So, after taking off my usual Fizik Tritone saddle, the Rido 2 was bolted on. The colour doesnt quite go with the Foils silver, black and red highlights scheme – but a reviewer has to suffer these things ?
Using the saddle is initially a bit of an odd experience. You feel quite high initially, which results in a little tweaking. But it is so comfortable. The only way of comparing it is like sitting on a sofa – possibly as it also feels very wide.
By keeping the nose, you retain good cornering control over the bike – I’ve had lots of conversations before with people saying that they feel like they are falling off noseless saddles like the Adamo. You certainly feel in a different position on the bike.
I did a 65Km test ride with a friend and swapped bikes half way round for a short section – WOW, he was on a Prologo – I think a Navo, I was very pleased to swap back. By comparison it felt like I was riding a razorblade!!!
But I’ve never really had an issue with bike seats outside, so it’s a bit hard to say how things are affected outside… inside though, I have noticed issues before.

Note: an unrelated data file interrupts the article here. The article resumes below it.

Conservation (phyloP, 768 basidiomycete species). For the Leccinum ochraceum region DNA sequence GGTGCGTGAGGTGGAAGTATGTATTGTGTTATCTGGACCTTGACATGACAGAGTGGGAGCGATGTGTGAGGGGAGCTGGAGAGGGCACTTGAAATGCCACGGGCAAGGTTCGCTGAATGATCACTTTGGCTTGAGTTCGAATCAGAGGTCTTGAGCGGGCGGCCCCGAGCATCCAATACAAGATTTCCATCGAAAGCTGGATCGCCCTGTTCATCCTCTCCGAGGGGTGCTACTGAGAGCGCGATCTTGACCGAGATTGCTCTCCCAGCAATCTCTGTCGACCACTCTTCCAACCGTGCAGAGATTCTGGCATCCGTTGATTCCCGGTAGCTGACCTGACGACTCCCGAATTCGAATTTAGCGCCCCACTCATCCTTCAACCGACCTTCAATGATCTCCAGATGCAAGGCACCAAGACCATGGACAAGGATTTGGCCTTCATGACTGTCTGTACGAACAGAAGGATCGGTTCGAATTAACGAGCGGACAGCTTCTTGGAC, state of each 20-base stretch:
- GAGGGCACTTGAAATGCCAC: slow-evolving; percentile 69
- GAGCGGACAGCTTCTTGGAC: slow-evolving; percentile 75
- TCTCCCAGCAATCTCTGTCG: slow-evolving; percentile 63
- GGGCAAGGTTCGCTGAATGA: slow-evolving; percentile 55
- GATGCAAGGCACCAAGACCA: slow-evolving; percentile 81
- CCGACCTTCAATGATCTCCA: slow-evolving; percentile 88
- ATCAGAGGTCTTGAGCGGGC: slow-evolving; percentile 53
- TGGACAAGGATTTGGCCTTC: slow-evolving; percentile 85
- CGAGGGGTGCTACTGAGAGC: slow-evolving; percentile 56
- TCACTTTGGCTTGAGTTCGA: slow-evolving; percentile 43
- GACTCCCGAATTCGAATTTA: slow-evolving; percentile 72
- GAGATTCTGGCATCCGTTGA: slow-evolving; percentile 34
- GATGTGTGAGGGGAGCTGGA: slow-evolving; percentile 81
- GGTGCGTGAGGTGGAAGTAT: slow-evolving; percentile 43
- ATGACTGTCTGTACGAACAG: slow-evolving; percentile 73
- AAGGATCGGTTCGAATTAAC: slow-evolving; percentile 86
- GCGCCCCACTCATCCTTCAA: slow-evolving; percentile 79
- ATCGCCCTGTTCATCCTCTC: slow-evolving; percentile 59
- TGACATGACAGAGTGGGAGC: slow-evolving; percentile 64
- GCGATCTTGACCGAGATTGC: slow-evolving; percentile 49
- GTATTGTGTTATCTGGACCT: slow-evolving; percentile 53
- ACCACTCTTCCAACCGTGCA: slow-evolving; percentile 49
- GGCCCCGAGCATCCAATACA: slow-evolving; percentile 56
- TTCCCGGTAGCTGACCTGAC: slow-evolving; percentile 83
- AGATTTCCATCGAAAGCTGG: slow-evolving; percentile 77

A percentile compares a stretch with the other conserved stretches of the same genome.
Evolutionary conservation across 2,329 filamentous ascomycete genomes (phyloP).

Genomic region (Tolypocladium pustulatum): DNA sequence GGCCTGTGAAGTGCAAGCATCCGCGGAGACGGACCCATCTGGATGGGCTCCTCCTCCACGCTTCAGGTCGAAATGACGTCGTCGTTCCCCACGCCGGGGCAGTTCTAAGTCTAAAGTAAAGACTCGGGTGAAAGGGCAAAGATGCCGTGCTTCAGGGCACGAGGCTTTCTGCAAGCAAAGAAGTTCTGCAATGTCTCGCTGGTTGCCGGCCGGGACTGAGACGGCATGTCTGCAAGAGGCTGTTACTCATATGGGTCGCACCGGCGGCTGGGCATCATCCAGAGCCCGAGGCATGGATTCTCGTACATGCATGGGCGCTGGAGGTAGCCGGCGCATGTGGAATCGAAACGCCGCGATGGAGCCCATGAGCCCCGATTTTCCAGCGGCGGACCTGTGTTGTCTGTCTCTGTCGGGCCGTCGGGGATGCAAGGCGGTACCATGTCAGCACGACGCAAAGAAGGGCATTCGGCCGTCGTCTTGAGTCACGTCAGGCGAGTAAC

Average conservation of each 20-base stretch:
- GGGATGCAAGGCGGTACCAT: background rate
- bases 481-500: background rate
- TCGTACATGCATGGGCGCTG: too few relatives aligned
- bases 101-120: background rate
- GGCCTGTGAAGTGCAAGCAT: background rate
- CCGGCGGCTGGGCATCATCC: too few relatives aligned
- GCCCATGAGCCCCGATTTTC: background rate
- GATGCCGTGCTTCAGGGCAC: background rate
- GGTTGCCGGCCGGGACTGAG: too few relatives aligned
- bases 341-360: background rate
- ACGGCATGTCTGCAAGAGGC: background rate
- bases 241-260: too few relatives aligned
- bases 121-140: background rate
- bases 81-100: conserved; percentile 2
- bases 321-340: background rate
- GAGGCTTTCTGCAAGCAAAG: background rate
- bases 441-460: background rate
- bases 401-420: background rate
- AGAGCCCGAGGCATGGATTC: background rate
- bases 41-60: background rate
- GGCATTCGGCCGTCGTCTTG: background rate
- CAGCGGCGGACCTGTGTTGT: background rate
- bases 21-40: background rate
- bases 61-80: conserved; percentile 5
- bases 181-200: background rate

Rido 2 on Zwift
On Zwift, riding the bike attached to the turbo, you dont move around as much as when outdoors. Because of that very fixed position for long periods of time, I have previously noticed some discomfort. After tweaking the Rido 2 position again, I can say it was a very comfortable Zwift ride. No numbness at all.
Yes it feels a little wider still when sat on the turbo, but overall the outcome seems a much better feeling than with the Tritone.
The science behind the Rido 2 for protecting your perineum is good, although I’ve not managed to find any scientific support for prostate issues directly – but that goes for any such saddle.
The Rido 2 was design by a man who had a problem getting back on his bike. Unsurprisingly it worked for him, and feels very comfortable for me to boot.
I think one of the real uses for the Rido 2 is on the turbo. That lack of movement which we take for granted outside really builds up on Zwift. If you are lucky enough to have bike purely for use on the turbo, this might be a saddle to consider to deal with any problems you might have. If dont have any issues, but think the saddle is a good idea, Rido also produce the RLt – same design, sleeker, preventative package, but I haven tested that yet.